The ingestion will happen in the background and after a few minutes we can start querying our data. Ingestion will take some time depending on the amount of data and this can be monitoring through the various tools in Azure. Once ingestion has completed, we see we have 52 field devices sending data and about 38.6 million data points already from end February to end April.

Summarize query for the device serial numbers.
Count query to see all the rows available in the table.

Automate data ingestion

We want to ensure that our data is automatically ingested into ADX when we upload data from our web server into our storage account. To achieve this, we add a data connection to ADX using Event Grid for Blob Storage. We link to our storage account and choose the event as Blob created. In the ingestion properties, we select our ADX database and our table we created above.

Create Event Grid data connection for automatic ingestion into ADX.
Link to our database and table we created previously.

Now as soon as we upload a file to our storage account, Event Grid will pick it up and ingest our new data into our ADX database. We can now leverage the full power of ADX and make data available to our internal end-users. By default, the maximum batching ingestion values are 5 minutes, 1 000 items, or a total size of 1 GB.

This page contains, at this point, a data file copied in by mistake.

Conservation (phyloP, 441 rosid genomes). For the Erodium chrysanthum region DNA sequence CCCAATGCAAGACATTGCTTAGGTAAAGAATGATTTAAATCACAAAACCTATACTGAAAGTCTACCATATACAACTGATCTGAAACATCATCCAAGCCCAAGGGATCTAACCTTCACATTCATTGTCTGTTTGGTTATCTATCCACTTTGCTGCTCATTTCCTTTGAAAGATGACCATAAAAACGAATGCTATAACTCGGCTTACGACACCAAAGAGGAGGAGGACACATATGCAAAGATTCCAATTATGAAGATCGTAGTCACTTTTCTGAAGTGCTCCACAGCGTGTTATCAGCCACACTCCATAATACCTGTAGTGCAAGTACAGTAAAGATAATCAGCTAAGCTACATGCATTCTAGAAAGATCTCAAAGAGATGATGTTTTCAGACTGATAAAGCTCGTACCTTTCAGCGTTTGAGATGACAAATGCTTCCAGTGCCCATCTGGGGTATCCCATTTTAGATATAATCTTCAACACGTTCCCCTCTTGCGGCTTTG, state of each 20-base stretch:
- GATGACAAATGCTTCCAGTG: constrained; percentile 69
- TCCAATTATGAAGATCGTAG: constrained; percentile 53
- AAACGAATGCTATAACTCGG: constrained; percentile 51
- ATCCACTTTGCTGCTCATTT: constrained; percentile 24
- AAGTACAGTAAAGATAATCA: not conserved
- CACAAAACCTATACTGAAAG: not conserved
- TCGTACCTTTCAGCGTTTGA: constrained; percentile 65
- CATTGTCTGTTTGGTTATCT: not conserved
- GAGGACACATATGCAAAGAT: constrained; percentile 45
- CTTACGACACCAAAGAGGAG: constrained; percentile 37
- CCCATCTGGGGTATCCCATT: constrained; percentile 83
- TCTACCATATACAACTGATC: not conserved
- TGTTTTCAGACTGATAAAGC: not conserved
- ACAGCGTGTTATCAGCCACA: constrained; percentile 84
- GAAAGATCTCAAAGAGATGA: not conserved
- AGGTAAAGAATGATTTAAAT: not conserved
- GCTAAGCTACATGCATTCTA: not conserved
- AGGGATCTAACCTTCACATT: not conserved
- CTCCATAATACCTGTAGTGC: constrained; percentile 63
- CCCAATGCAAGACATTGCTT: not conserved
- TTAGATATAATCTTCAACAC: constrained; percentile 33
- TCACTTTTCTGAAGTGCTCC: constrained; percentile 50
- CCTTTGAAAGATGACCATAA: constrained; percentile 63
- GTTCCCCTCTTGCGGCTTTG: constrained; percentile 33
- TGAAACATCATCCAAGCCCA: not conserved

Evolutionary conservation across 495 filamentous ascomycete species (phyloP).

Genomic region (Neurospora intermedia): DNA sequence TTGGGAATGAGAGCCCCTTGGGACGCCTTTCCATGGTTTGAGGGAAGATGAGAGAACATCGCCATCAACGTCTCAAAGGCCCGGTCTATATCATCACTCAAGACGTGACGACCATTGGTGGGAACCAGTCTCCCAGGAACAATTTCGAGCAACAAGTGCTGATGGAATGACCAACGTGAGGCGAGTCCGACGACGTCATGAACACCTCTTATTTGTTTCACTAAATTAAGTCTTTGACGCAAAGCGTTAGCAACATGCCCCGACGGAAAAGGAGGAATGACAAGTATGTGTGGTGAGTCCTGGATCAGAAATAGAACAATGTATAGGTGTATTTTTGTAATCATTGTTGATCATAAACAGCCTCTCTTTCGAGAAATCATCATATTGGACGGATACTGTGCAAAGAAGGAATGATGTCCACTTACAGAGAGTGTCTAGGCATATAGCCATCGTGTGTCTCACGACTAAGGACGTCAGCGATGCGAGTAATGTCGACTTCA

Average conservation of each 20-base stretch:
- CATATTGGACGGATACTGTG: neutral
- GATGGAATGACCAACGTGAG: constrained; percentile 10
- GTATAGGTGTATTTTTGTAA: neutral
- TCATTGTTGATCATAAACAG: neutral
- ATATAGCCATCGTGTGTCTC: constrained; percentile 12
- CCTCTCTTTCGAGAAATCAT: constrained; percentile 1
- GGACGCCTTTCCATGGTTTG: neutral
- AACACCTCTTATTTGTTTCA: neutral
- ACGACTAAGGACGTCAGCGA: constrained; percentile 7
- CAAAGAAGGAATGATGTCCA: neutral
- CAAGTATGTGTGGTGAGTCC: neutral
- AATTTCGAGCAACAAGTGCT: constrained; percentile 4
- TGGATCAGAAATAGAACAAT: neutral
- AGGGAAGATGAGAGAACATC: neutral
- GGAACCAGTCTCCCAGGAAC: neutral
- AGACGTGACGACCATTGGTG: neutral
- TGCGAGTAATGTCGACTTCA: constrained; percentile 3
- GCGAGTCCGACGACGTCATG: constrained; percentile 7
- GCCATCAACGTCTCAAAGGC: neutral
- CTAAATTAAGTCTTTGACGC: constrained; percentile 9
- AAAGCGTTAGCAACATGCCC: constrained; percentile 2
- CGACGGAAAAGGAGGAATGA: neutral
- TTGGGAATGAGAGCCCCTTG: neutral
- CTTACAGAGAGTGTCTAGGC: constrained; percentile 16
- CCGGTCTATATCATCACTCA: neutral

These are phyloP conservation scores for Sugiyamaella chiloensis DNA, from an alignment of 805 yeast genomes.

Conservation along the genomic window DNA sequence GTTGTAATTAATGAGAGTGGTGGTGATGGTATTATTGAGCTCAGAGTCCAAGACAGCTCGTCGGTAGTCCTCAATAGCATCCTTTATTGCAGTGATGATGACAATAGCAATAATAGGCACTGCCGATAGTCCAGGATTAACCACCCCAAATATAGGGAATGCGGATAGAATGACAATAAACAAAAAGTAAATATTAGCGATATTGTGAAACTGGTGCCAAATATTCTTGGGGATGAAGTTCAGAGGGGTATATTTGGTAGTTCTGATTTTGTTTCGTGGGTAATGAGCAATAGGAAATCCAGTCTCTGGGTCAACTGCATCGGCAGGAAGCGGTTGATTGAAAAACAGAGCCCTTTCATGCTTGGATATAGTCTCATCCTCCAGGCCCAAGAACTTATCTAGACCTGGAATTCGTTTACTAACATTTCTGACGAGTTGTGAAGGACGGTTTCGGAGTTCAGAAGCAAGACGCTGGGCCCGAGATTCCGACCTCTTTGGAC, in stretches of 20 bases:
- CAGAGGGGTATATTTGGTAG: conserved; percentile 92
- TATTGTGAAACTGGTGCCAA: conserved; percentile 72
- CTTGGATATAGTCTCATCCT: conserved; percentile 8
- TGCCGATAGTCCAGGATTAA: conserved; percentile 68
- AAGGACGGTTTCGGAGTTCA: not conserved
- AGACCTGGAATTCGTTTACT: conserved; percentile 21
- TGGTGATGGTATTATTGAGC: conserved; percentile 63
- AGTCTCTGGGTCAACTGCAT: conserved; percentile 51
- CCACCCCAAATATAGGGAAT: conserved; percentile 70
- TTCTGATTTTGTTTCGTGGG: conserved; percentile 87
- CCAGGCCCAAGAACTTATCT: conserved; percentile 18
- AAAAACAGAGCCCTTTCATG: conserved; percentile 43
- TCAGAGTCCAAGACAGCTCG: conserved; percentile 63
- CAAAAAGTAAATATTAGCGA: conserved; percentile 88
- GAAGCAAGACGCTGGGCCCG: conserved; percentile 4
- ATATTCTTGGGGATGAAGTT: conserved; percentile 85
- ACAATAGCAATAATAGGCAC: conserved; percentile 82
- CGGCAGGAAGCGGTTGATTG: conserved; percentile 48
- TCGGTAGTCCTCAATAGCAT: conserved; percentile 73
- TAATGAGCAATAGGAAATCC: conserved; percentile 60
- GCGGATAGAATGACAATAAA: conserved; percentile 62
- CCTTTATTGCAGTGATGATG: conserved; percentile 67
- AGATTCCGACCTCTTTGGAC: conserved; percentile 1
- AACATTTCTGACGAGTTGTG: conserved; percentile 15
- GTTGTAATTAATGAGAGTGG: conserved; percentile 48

Another benefit here is that our end-users access data from the cloud, without interfering or adding additional load on the on-prem networks and source systems. This ensures that on-prem systems do what they need do and there is only one data pipeline going out. No more multiple connections to these systems and networks.

Creating a data model

Our job is not done just yet, we need to add context to our transformed data for our end-users. We have the tag names, timestamps, and values in our raw data table, but we also have meta data relating to the site, equipment, and tags (such as engineering units, limits, etc).

From our raw_oil_data table we can create a factOilData table and parse the TagName to create additional keys by splitting it on the ".". With the additional keys we can create two new dimension tables which we manually populate and load, called meta_site_eqmt and meta_system_tag. Remember that ADX is append-only, thus we need to recreate the dimension tables to update them.

Data model for data lake exports.

With our data model created, we can setup exports to our data lake for our end-users. The first step is to create the three external tables pointing to the data lake storage account. During the creation we define the data format (parquet in our case), the partitions and path as well as the storage account.

View this gist on GitHub

The last step is to export the data. As our dimension tables don’t change often, we manually export them when needed. Our data on the other hand changes all the time and for this we setup a continuous export in one-hour intervals. In the export, this is where we add the parse operation to create our additional keys that are used in the dimension tables.

View this gist on GitHub


We set up our big data platform, Azure Data Explorer, and created ingestion events to continually ingest our transformed data. Next, we created our data model and exported our dimension tables. As the last step we created a continuous export of our raw data to the data lake for our end-users.

Next up

Yes, there will be a bonus post! I am creating a blog post that will look at improvements in our pipeline to make it more robust and maintainable.